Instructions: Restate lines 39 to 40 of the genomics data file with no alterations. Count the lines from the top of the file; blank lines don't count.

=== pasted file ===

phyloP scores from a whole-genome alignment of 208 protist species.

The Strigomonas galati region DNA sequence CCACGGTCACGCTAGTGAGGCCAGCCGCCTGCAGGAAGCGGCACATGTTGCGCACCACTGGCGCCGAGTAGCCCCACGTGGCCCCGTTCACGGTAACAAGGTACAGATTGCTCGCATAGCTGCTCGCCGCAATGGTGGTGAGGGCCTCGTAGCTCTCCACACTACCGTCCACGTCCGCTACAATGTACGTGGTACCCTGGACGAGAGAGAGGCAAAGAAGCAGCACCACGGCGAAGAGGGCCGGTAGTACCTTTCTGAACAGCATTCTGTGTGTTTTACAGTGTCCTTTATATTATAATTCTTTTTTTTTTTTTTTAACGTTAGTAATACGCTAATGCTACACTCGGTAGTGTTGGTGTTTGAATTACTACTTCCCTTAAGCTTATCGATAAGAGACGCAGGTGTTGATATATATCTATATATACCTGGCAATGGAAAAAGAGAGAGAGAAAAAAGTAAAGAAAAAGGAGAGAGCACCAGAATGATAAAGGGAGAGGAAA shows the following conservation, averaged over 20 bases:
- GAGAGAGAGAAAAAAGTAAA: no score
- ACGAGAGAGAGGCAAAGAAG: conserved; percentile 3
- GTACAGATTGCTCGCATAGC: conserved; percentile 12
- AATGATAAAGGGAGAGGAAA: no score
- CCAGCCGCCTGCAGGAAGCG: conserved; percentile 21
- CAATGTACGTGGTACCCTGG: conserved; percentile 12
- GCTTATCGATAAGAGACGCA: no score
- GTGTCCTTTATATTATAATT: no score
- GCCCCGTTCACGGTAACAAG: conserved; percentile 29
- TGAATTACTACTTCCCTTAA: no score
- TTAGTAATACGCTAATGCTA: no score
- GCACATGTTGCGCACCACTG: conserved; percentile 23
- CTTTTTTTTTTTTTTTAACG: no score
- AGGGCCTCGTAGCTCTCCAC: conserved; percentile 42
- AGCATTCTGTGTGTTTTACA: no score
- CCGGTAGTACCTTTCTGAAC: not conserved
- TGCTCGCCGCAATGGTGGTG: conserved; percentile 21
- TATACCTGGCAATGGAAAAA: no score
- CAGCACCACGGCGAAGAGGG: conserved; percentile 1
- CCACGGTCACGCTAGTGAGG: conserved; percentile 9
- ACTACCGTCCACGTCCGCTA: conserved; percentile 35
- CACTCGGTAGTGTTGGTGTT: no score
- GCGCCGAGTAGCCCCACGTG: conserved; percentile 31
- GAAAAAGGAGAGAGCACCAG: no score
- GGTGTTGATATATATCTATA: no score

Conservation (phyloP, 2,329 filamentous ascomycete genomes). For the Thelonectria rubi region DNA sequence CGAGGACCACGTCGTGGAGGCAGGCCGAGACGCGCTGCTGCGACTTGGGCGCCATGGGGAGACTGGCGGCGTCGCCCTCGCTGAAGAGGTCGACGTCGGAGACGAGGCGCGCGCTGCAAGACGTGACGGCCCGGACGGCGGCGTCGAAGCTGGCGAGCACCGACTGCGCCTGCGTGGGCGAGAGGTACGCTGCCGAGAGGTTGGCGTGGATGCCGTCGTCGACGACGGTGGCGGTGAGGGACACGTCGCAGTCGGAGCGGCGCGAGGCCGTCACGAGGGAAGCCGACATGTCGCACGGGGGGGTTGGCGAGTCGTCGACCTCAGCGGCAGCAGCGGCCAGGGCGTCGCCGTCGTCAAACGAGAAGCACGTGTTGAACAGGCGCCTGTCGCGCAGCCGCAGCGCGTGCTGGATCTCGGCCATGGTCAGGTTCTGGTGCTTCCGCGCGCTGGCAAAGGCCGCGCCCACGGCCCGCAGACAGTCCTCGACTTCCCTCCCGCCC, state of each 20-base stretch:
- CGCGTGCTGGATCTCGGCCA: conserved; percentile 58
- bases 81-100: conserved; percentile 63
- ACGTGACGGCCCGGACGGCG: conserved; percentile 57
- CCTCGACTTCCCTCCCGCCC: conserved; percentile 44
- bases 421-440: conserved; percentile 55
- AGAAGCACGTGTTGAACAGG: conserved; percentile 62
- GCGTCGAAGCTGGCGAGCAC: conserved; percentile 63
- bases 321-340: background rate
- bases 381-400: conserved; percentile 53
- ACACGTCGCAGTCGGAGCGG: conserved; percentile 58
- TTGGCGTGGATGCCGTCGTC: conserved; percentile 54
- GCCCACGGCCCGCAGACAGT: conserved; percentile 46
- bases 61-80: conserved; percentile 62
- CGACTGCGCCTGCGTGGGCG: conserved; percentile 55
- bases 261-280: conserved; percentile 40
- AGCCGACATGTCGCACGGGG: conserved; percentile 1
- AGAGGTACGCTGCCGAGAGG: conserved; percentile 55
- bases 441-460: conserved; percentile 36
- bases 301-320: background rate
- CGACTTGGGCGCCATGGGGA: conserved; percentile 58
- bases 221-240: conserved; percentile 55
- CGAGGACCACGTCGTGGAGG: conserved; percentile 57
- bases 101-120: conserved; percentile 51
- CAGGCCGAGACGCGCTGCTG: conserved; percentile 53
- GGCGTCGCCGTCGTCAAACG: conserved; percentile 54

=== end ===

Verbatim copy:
- TTGGCGTGGATGCCGTCGTC: conserved; percentile 54
- GCCCACGGCCCGCAGACAGT: conserved; percentile 46